Historian’s Corner: Civilizational Death or Renewal?

Knossos palace at Crete, Ruins of Minoan Civilization
Image by Vladimir Timofeev @ Getty Images

Victor Davis Hanson // Private Papers

History is replete with examples of societies in crises that either imploded or were destroyed, through internal and external forces—as well as those that met such dangers and endured. 

Life or Death?

Controversies remain over why the Western Roman Empire broke apart by the end of the 5th-century AD, while the Eastern Empire at Constantinople would survive and persist as what became known as the Byzantine Empire for 1,000 years as Christendom’s outpost in the East. Certainly, Rome had a less defensible border than did Constantinople, which was ringed by sea and whose geography served as a valve between the Mediterranean and Black Sea. 

Religious schisms and heresies were perhaps more common in the West than in the East. And at least until the rise of Islam, the fury of marauding northern and northeastern tribes—Huns, Goths, and Vandals—were greater threats to Italy than to Asia Minor. The Greek-speaking Eastern empire had for centuries been revered as the older, more learned, and richer region of Mare Nostrum than the later western North African and Western European additions. Perhaps “rigidity,” greater adherence to tradition, more uniform religion, and a garrison culture after the fall of the West all proved more viable than Western ecumenicalism.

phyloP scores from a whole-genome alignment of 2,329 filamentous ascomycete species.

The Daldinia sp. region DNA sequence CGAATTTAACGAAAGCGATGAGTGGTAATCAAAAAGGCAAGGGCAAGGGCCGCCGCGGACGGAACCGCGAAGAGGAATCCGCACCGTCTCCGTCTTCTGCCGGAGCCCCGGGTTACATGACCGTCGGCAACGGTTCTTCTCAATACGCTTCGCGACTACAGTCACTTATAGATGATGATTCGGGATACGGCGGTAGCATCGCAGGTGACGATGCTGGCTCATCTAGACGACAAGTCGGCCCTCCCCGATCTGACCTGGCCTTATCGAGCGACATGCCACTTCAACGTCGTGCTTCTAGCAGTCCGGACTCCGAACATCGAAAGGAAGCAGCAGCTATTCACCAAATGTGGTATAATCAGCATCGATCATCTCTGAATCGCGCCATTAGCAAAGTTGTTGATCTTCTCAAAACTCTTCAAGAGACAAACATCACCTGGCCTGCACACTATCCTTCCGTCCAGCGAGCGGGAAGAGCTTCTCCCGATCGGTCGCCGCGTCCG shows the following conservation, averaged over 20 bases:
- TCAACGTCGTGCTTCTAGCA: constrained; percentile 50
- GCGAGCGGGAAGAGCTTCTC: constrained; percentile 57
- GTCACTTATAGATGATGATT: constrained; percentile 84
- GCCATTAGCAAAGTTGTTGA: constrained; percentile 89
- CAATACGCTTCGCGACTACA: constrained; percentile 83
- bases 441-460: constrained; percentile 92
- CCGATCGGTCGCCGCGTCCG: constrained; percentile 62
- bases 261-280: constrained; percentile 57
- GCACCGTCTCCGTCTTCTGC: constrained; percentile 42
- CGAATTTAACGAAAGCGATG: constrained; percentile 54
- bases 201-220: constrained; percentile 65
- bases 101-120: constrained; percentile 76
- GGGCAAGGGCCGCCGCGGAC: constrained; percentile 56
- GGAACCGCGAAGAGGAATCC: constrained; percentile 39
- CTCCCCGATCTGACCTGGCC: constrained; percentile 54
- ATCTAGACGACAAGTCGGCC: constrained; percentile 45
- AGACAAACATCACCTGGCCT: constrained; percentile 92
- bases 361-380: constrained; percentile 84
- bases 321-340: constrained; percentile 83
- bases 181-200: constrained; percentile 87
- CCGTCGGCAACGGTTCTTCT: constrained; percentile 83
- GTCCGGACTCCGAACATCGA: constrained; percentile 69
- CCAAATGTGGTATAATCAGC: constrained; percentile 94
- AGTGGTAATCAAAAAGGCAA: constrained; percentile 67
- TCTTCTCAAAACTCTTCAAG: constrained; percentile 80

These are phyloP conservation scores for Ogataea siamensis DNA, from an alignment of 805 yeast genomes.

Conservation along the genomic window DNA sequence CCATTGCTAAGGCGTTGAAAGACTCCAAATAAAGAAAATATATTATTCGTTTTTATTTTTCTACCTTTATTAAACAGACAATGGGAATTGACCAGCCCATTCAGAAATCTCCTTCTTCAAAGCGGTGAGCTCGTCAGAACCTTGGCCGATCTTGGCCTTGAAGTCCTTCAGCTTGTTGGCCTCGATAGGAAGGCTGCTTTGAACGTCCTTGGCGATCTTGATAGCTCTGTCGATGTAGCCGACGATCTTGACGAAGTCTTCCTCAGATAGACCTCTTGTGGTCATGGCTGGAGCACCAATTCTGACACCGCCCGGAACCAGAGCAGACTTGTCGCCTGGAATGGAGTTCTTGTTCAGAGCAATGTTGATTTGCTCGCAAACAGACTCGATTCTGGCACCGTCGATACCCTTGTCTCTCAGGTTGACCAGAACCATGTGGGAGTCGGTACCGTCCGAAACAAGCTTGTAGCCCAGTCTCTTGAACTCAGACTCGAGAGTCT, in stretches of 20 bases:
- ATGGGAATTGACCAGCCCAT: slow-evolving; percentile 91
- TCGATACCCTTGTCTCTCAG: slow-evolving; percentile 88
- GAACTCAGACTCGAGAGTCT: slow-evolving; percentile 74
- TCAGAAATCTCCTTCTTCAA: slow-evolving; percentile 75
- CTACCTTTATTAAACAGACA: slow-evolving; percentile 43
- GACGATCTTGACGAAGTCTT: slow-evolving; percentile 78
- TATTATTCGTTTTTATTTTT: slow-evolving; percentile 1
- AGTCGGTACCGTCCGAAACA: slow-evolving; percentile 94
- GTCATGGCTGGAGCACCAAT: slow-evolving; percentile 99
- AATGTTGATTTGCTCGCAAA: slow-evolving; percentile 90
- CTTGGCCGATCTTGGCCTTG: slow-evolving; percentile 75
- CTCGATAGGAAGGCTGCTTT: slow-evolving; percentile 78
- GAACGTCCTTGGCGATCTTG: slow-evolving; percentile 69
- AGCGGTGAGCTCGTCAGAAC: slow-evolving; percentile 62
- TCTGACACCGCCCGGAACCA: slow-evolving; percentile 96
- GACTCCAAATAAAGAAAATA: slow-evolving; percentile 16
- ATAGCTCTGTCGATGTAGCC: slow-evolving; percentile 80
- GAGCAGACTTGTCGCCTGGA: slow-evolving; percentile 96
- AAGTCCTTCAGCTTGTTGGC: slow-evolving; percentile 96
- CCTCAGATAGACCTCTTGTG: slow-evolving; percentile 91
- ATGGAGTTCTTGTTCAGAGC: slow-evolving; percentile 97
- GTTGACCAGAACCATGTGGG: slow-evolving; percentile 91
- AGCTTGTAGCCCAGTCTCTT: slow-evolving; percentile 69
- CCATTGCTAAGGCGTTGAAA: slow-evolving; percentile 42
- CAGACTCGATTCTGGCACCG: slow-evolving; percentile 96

Sophisticated but top-heavy hierarchical societies—the Near East, Minoan Crete, Mycenaean Greece, or the New World Aztecs—were especially vulnerable to outside challenges whether natural or human. Whenever elite knowledge in science, government, agriculture, shipping, and administration is not widely dispersed, or when a middle class is stagnant or nonexistent, then such civilizations are especially vulnerable to decapitation. Take out the ruling clique at Knossos, Mycenae, Pylos, or Tenochtitlan, and it is perhaps comparable to smashing the head of an octopus and watching his directionless tentacles go limp.

The Many and the Few

We all worry that we are becoming overly centralized. There are only about 10 million of 330 million Americans who ensure our scientific, engineering, medical, and economic preeminence. Most now not only do not know who they are or what they do, but also assume their own lives run on autopilot without appreciation of the few million in the shadows upon whom America’s safety and wealth sometimes hinge. 

When I read of the tragedy and civilizational illness of 700 annually murdered in Chicago, I usually also think of thousands who also enter the emergency room and are saved each year, by brilliant surgeons, technicians, and nurses of all races and backgrounds, at great cost to the city, state, and country. These are the sorts who otherwise in calmer times would be written off as nerds or preyed upon as the weak by the very patients they save.